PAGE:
The National Company Law Tribunal (NCLT) on Thursday reserved its order on crisis-hit airline Go First’s plea seeking voluntary insolvency resolution proceedings and interim moratorium on financial obligations while aircraft lessors vehemently opposed the petition.Amid the airline facing severe financial crunch and cancelling flights, a two-member NCLT bench comprising President Justice Ramalingam Sudhakar and Member L N Gupta heard the arguments for and against the petition for nearly four hours.As aircraft lessors opposed the plea, the counsels for Go First said the petition was not a malicious one to avoid payment of dues to its creditors but to save the company.
The counsels also requested the tribunal to grant an interim moratorium on an urgent basis to keep the carrier as a going concern and protect the fleet from being taken away by the lessors by enforcing their contractual rights.Senior advocates Neeraj Kishan Kaul and P Nagesh submitted that the airline’s several bank guarantees are being encashed and that the carrier has also received notices for termination of aircraft leases.The company has an “impeccable” financial record and before the pandemic, it was having around 8 per cent of the overall domestic aviation market. It is now facing problems because of the dispute with Pratt & Whitney over the supply of the engine, they said.The Wadia group-owned airline has liabilities worth Rs 11,463 crore and has cancelled all its flights till May 9 while sale of tickets has been suspended till May 15.When the NCLT bench asked how the interim moratorium would help Go First, Kaul said, “It will keep the airlines in a going concern”.
Under the insolvency resolution process, an Interim Resolution Professional (IRP) takes over the control of the company concerned and will discharge his or her duties with the guidance of the Committee of Creditors (CoC).Further, the bench wondered “how one IRP can run the company when so many professionals could not run it?”.In response, Kaul said the airline has proposed the name of Abhilash Lal from Alvarez & Marsal as an IRP.It is the same firm which was also roped in by Jet Airways, which had gone into insolvency proceedings in 2019.Citing the example of Jet Airways, they submitted that when Corporate Insolvency Resolution Process (CIRP) was initiated against that airline, it had over 100 aircraft but by the time a resolution was reached, only 11 were left.”IBC says that during CIRP the corporate debtor should be in a ‘going concern’ and not as a ‘grounded concern’,” Kaul said.In its petition filed through advocate Pranjal Kishore, Go First has sought various interim directions from NCLT including restraining lessors from taking back aircraft and regulator DGCA from taking any adverse action against the airline.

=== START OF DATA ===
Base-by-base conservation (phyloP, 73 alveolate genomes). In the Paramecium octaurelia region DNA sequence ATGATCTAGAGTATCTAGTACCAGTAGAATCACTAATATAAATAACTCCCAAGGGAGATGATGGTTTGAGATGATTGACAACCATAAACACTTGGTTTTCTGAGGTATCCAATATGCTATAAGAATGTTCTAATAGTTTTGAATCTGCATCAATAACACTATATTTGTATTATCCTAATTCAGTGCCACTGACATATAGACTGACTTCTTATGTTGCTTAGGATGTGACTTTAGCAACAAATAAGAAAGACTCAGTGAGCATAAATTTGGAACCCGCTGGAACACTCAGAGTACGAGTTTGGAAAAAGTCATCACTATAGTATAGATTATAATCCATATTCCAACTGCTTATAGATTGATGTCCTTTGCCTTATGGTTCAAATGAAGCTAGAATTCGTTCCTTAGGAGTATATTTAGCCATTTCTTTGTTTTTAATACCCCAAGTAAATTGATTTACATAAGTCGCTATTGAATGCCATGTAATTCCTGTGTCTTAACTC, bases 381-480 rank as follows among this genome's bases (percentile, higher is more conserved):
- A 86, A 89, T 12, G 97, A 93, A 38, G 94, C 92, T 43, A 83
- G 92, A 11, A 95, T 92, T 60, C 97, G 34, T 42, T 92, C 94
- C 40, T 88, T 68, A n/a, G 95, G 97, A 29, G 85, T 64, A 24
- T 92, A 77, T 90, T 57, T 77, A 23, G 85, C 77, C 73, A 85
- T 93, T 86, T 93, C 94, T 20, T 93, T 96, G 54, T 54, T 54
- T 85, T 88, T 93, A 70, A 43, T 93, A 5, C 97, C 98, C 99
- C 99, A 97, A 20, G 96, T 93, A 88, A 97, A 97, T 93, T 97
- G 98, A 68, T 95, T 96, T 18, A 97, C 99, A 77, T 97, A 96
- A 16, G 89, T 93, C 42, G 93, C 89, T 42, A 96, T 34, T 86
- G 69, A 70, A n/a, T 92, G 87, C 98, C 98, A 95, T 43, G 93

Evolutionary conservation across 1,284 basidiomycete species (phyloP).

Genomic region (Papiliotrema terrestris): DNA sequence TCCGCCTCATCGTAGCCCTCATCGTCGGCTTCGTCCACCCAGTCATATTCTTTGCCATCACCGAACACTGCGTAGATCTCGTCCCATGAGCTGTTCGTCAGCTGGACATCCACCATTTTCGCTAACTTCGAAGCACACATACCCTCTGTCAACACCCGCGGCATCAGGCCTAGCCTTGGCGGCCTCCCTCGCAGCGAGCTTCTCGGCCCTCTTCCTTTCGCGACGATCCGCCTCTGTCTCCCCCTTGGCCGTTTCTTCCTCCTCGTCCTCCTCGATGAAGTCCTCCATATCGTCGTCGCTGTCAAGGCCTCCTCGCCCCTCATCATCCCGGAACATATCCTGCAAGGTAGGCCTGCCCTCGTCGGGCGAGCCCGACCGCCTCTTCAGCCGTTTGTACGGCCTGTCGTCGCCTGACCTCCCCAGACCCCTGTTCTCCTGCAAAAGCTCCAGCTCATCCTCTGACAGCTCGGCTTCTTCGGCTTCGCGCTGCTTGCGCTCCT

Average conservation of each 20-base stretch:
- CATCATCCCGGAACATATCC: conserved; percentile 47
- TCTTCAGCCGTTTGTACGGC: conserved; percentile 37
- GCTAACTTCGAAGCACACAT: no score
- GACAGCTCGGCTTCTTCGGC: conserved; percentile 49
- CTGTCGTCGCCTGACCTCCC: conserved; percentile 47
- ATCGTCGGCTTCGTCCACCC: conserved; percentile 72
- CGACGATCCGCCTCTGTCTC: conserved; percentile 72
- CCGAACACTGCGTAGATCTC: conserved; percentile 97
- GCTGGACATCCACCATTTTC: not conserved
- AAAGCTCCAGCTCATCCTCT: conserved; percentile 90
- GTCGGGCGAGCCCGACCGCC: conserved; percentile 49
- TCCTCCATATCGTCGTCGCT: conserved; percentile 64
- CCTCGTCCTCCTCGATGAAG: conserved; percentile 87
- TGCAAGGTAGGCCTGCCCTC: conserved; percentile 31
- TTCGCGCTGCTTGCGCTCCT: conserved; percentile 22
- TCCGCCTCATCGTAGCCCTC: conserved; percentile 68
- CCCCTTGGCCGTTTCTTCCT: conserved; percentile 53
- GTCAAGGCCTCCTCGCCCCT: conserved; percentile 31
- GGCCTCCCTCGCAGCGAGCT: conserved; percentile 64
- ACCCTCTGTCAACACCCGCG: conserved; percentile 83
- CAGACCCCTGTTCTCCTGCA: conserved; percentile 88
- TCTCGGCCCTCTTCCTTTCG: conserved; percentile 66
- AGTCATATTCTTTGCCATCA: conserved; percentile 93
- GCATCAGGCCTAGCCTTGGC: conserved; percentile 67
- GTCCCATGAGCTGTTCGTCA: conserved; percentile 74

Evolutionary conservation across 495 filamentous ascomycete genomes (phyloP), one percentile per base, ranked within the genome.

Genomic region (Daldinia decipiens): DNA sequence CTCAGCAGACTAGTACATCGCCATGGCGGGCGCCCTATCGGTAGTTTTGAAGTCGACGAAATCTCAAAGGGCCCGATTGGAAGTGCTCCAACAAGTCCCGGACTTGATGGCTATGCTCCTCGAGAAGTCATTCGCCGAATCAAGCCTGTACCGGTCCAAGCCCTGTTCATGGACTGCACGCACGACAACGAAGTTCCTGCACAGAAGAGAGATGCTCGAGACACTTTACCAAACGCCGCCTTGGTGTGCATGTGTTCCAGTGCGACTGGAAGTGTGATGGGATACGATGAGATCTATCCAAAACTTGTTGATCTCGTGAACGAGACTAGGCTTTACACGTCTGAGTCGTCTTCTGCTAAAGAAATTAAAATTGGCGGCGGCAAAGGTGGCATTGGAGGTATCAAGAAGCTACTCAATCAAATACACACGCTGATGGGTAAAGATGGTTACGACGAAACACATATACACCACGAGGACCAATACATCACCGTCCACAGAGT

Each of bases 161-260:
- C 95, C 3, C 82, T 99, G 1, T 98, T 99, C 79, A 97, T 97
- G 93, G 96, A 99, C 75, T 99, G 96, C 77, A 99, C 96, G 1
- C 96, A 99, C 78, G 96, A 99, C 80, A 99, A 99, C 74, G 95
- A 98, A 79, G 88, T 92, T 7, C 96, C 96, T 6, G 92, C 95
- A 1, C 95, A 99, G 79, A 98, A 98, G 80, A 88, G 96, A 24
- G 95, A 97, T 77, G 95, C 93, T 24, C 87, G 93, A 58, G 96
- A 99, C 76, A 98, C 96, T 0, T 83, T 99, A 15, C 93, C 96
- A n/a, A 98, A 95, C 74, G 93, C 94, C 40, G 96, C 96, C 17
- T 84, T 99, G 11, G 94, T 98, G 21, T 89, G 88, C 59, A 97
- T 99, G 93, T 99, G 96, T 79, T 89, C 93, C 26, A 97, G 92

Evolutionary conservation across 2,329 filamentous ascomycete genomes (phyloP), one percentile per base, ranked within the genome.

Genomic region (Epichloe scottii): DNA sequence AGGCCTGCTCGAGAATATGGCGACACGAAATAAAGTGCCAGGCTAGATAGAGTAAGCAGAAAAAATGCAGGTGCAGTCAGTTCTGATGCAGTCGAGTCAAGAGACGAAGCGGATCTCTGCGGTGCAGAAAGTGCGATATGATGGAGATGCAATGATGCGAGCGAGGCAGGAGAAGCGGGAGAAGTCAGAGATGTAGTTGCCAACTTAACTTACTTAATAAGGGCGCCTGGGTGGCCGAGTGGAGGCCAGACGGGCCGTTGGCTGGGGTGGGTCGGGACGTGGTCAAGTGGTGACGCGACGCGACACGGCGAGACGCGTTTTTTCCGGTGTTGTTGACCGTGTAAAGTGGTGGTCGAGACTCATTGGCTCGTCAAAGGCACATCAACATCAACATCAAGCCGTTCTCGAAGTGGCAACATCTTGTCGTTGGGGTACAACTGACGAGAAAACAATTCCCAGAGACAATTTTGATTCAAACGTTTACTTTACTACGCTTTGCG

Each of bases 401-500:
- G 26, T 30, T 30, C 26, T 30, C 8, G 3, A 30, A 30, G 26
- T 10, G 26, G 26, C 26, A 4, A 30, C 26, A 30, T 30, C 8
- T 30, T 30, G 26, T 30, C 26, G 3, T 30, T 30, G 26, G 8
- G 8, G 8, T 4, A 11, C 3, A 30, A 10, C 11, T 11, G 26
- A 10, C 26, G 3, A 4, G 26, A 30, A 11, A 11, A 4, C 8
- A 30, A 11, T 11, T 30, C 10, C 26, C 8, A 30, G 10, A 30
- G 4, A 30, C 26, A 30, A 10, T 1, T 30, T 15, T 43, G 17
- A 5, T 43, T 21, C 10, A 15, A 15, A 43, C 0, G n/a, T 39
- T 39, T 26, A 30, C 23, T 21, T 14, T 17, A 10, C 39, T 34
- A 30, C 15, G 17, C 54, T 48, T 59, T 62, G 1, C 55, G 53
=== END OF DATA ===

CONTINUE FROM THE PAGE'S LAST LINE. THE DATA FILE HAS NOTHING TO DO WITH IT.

The counsels representing aircraft lessors such as SMBC Aviation Capital questioned why Go First was in a hurry for initiation of CIRP or interim protection. and also rejected the airline’s submission that lessors have no locus standi in the case. According to the lessors, they have the right to file a reply to Go First’s plea and said if a moratorium is granted, they cannot take their planes back.”They are asking for pre-admission of CIRP. There is no such concept under IBC (Insolvency and Bankruptcy Code),” Senior Advocate Arun Kathpalia, who appeared for the lessors, said.The lessors also submitted that the admission of the petition would have “harmful and serious consequences” as this is not the case for the “first-day first show relief to be granted”.Go First’s counsel Kaul said the NCLT can pass such an order of interim moratorium in “such special circumstances”.”This is not the first time that NCLT would pass such an order. The Chandigarh bench has passed such order,” he said, adding “what we will do if all our planes are grounded.” Currently, Go First has over 7,000 employees and 10,000 indirect employees, who will be impacted if the airline’s operations are grounded, he added.
In the petition before the NCLT, the airline has also said that aviation regulator DGCA, Airports Authority of India (AAI), and private airport operators should not cancel any departure and parking slots allotted to the company.The airline also wants fuel suppliers to continue supplying for aircraft operations and not terminate the present contractual arrangements.Go First, which started flying more than 17 years ago, has said the non-supply of engines by Pratt & Whitney resulting in the grounding of more than half of its fleet has led to the current situation.The carrier has total liabilities of Rs 11,463 crore to all creditors, including a default of Rs 3,856 crore towards operational creditors.
The dues towards aircraft lessors is Rs 2,600 crore, according to the plea filed before NCLT.As on April 30, the debt exposure towards financial creditors stood at Rs 6,521 crore.The airline’s net loss rose to Rs 3,600 crore last fiscal from Rs 1,807.8 crore in 2021-22. The net loss was at Rs 1,346.72 crore in 2020-21.